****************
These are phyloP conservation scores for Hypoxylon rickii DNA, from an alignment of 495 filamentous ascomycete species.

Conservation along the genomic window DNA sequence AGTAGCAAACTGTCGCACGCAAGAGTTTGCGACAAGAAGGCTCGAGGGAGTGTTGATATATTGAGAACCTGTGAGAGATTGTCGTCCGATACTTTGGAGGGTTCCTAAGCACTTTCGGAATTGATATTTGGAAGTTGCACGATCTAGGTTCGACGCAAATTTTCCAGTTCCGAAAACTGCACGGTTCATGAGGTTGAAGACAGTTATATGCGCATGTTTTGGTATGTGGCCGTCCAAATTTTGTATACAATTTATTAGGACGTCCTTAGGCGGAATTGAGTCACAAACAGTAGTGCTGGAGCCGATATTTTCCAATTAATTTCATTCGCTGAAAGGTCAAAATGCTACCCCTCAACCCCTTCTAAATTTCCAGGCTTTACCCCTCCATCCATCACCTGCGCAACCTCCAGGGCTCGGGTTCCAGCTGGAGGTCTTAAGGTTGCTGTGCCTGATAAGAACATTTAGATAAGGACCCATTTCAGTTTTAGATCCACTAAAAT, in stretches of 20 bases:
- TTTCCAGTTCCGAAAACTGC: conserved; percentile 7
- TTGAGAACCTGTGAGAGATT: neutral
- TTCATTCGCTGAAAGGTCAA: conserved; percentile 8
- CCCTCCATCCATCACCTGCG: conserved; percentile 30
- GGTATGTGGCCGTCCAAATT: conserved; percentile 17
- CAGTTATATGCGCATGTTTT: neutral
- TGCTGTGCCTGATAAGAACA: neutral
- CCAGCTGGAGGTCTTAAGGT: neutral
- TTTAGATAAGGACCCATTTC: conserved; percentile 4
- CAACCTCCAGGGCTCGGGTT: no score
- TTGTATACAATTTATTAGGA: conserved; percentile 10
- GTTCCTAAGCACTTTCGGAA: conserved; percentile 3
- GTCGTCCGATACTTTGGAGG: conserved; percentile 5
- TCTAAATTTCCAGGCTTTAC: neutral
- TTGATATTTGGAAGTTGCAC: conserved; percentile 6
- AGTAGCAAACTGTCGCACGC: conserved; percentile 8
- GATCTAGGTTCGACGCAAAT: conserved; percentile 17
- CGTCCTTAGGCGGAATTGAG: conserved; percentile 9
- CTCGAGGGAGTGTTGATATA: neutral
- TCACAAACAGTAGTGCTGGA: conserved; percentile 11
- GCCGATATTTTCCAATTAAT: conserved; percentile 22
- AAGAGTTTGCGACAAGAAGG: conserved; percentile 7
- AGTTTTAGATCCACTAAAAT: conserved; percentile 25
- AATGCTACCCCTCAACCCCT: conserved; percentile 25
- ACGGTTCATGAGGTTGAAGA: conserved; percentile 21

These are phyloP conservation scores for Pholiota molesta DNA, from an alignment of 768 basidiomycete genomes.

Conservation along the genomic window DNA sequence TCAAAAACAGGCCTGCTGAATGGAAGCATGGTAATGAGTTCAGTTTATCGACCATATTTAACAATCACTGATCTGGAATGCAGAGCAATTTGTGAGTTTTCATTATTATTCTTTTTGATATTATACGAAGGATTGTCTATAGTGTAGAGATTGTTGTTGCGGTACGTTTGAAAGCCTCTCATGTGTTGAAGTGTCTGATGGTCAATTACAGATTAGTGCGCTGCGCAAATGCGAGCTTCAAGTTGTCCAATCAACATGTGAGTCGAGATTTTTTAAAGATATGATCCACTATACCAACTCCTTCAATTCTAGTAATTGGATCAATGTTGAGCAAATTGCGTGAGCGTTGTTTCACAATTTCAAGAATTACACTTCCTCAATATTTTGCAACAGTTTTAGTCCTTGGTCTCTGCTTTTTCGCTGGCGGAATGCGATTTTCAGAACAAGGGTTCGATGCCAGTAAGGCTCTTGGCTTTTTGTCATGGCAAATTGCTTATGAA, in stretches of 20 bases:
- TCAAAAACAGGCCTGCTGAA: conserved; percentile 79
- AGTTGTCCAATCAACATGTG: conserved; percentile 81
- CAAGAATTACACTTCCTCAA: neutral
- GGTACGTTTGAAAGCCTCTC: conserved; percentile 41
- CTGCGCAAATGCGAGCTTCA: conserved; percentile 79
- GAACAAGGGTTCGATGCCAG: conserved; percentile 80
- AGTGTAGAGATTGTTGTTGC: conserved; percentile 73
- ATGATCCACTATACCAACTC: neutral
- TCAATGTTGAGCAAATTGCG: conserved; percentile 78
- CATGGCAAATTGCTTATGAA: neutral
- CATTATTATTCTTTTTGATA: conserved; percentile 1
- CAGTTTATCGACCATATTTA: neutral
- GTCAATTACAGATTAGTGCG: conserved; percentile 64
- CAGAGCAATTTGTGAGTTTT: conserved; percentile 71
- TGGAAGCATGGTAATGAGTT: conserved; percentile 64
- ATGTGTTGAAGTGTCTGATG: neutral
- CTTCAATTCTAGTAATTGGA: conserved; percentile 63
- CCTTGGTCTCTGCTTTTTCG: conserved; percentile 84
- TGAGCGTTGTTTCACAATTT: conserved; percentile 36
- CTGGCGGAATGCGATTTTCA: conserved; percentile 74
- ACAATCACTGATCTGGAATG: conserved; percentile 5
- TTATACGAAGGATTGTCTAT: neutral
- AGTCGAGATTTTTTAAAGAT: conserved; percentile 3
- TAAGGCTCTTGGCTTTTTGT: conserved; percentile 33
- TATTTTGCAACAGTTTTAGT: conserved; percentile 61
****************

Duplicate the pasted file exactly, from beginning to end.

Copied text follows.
These are phyloP conservation scores for Hypoxylon rickii DNA, from an alignment of 495 filamentous ascomycete species.

Conservation along the genomic window DNA sequence AGTAGCAAACTGTCGCACGCAAGAGTTTGCGACAAGAAGGCTCGAGGGAGTGTTGATATATTGAGAACCTGTGAGAGATTGTCGTCCGATACTTTGGAGGGTTCCTAAGCACTTTCGGAATTGATATTTGGAAGTTGCACGATCTAGGTTCGACGCAAATTTTCCAGTTCCGAAAACTGCACGGTTCATGAGGTTGAAGACAGTTATATGCGCATGTTTTGGTATGTGGCCGTCCAAATTTTGTATACAATTTATTAGGACGTCCTTAGGCGGAATTGAGTCACAAACAGTAGTGCTGGAGCCGATATTTTCCAATTAATTTCATTCGCTGAAAGGTCAAAATGCTACCCCTCAACCCCTTCTAAATTTCCAGGCTTTACCCCTCCATCCATCACCTGCGCAACCTCCAGGGCTCGGGTTCCAGCTGGAGGTCTTAAGGTTGCTGTGCCTGATAAGAACATTTAGATAAGGACCCATTTCAGTTTTAGATCCACTAAAAT, in stretches of 20 bases:
- TTTCCAGTTCCGAAAACTGC: conserved; percentile 7
- TTGAGAACCTGTGAGAGATT: neutral
- TTCATTCGCTGAAAGGTCAA: conserved; percentile 8
- CCCTCCATCCATCACCTGCG: conserved; percentile 30
- GGTATGTGGCCGTCCAAATT: conserved; percentile 17
- CAGTTATATGCGCATGTTTT: neutral
- TGCTGTGCCTGATAAGAACA: neutral
- CCAGCTGGAGGTCTTAAGGT: neutral
- TTTAGATAAGGACCCATTTC: conserved; percentile 4
- CAACCTCCAGGGCTCGGGTT: no score
- TTGTATACAATTTATTAGGA: conserved; percentile 10
- GTTCCTAAGCACTTTCGGAA: conserved; percentile 3
- GTCGTCCGATACTTTGGAGG: conserved; percentile 5
- TCTAAATTTCCAGGCTTTAC: neutral
- TTGATATTTGGAAGTTGCAC: conserved; percentile 6
- AGTAGCAAACTGTCGCACGC: conserved; percentile 8
- GATCTAGGTTCGACGCAAAT: conserved; percentile 17
- CGTCCTTAGGCGGAATTGAG: conserved; percentile 9
- CTCGAGGGAGTGTTGATATA: neutral
- TCACAAACAGTAGTGCTGGA: conserved; percentile 11
- GCCGATATTTTCCAATTAAT: conserved; percentile 22
- AAGAGTTTGCGACAAGAAGG: conserved; percentile 7
- AGTTTTAGATCCACTAAAAT: conserved; percentile 25
- AATGCTACCCCTCAACCCCT: conserved; percentile 25
- ACGGTTCATGAGGTTGAAGA: conserved; percentile 21

These are phyloP conservation scores for Pholiota molesta DNA, from an alignment of 768 basidiomycete genomes.

Conservation along the genomic window DNA sequence TCAAAAACAGGCCTGCTGAATGGAAGCATGGTAATGAGTTCAGTTTATCGACCATATTTAACAATCACTGATCTGGAATGCAGAGCAATTTGTGAGTTTTCATTATTATTCTTTTTGATATTATACGAAGGATTGTCTATAGTGTAGAGATTGTTGTTGCGGTACGTTTGAAAGCCTCTCATGTGTTGAAGTGTCTGATGGTCAATTACAGATTAGTGCGCTGCGCAAATGCGAGCTTCAAGTTGTCCAATCAACATGTGAGTCGAGATTTTTTAAAGATATGATCCACTATACCAACTCCTTCAATTCTAGTAATTGGATCAATGTTGAGCAAATTGCGTGAGCGTTGTTTCACAATTTCAAGAATTACACTTCCTCAATATTTTGCAACAGTTTTAGTCCTTGGTCTCTGCTTTTTCGCTGGCGGAATGCGATTTTCAGAACAAGGGTTCGATGCCAGTAAGGCTCTTGGCTTTTTGTCATGGCAAATTGCTTATGAA, in stretches of 20 bases:
- TCAAAAACAGGCCTGCTGAA: conserved; percentile 79
- AGTTGTCCAATCAACATGTG: conserved; percentile 81
- CAAGAATTACACTTCCTCAA: neutral
- GGTACGTTTGAAAGCCTCTC: conserved; percentile 41
- CTGCGCAAATGCGAGCTTCA: conserved; percentile 79
- GAACAAGGGTTCGATGCCAG: conserved; percentile 80
- AGTGTAGAGATTGTTGTTGC: conserved; percentile 73
- ATGATCCACTATACCAACTC: neutral
- TCAATGTTGAGCAAATTGCG: conserved; percentile 78
- CATGGCAAATTGCTTATGAA: neutral
- CATTATTATTCTTTTTGATA: conserved; percentile 1
- CAGTTTATCGACCATATTTA: neutral
- GTCAATTACAGATTAGTGCG: conserved; percentile 64
- CAGAGCAATTTGTGAGTTTT: conserved; percentile 71
- TGGAAGCATGGTAATGAGTT: conserved; percentile 64
- ATGTGTTGAAGTGTCTGATG: neutral
- CTTCAATTCTAGTAATTGGA: conserved; percentile 63
- CCTTGGTCTCTGCTTTTTCG: conserved; percentile 84
- TGAGCGTTGTTTCACAATTT: conserved; percentile 36
- CTGGCGGAATGCGATTTTCA: conserved; percentile 74
- ACAATCACTGATCTGGAATG: conserved; percentile 5
- TTATACGAAGGATTGTCTAT: neutral
- AGTCGAGATTTTTTAAAGAT: conserved; percentile 3
- TAAGGCTCTTGGCTTTTTGT: conserved; percentile 33
- TATTTTGCAACAGTTTTAGT: conserved; percentile 61